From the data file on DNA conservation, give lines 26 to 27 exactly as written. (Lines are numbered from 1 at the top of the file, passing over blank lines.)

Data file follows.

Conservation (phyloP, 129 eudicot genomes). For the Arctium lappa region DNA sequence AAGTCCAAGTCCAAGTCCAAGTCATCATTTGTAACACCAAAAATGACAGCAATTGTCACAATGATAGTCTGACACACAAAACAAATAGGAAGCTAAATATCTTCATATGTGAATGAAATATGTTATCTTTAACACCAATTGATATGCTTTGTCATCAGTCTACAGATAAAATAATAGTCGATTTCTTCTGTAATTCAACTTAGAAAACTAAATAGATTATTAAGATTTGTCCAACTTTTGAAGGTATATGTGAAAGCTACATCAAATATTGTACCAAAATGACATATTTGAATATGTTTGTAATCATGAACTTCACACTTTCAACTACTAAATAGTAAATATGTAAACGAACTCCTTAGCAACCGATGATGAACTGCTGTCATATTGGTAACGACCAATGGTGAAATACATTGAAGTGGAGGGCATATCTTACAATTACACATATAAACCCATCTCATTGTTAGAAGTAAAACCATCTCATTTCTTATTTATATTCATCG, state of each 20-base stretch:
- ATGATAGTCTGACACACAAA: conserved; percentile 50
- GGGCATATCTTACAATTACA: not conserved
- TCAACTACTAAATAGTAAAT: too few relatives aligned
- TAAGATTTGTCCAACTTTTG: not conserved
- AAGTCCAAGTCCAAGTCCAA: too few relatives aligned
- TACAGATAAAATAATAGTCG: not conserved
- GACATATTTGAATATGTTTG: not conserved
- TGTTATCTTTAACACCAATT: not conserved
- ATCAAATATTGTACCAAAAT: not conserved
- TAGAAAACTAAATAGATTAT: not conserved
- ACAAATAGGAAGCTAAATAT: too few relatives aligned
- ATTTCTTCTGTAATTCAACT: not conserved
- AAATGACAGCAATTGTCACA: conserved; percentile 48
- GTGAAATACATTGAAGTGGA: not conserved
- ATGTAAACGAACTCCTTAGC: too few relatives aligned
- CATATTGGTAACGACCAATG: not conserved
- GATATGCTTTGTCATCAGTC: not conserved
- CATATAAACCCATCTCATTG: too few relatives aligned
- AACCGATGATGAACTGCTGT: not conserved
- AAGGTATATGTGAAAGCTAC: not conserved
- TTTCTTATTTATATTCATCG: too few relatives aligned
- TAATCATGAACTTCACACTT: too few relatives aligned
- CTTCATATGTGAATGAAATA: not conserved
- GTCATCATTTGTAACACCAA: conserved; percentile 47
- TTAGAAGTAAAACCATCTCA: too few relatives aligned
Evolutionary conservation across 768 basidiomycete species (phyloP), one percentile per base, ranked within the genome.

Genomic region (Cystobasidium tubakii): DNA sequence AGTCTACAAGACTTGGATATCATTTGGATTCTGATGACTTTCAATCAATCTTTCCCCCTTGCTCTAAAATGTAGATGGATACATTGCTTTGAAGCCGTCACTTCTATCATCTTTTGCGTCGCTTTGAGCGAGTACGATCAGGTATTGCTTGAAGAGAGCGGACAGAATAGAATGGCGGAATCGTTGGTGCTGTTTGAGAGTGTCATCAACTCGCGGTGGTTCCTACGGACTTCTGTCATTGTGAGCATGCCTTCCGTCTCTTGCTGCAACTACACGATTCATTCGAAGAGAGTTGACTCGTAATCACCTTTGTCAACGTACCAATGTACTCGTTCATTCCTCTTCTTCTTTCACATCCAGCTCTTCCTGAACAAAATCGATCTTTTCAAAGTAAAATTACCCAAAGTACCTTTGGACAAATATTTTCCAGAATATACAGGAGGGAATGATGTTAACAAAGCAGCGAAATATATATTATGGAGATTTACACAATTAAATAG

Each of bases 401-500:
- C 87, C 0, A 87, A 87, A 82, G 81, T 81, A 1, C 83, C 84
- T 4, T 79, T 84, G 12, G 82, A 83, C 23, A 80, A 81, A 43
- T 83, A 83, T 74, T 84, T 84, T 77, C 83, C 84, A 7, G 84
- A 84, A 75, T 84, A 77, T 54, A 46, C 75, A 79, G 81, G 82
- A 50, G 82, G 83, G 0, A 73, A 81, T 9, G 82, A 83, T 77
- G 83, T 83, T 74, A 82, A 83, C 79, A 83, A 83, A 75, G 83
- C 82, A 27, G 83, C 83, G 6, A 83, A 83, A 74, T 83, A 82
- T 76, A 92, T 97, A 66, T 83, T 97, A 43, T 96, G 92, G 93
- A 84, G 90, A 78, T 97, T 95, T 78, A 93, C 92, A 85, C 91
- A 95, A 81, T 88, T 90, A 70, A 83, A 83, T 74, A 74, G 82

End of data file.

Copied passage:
- TTAGAAGTAAAACCATCTCA: too few relatives aligned
Evolutionary conservation across 768 basidiomycete species (phyloP), one percentile per base, ranked within the genome.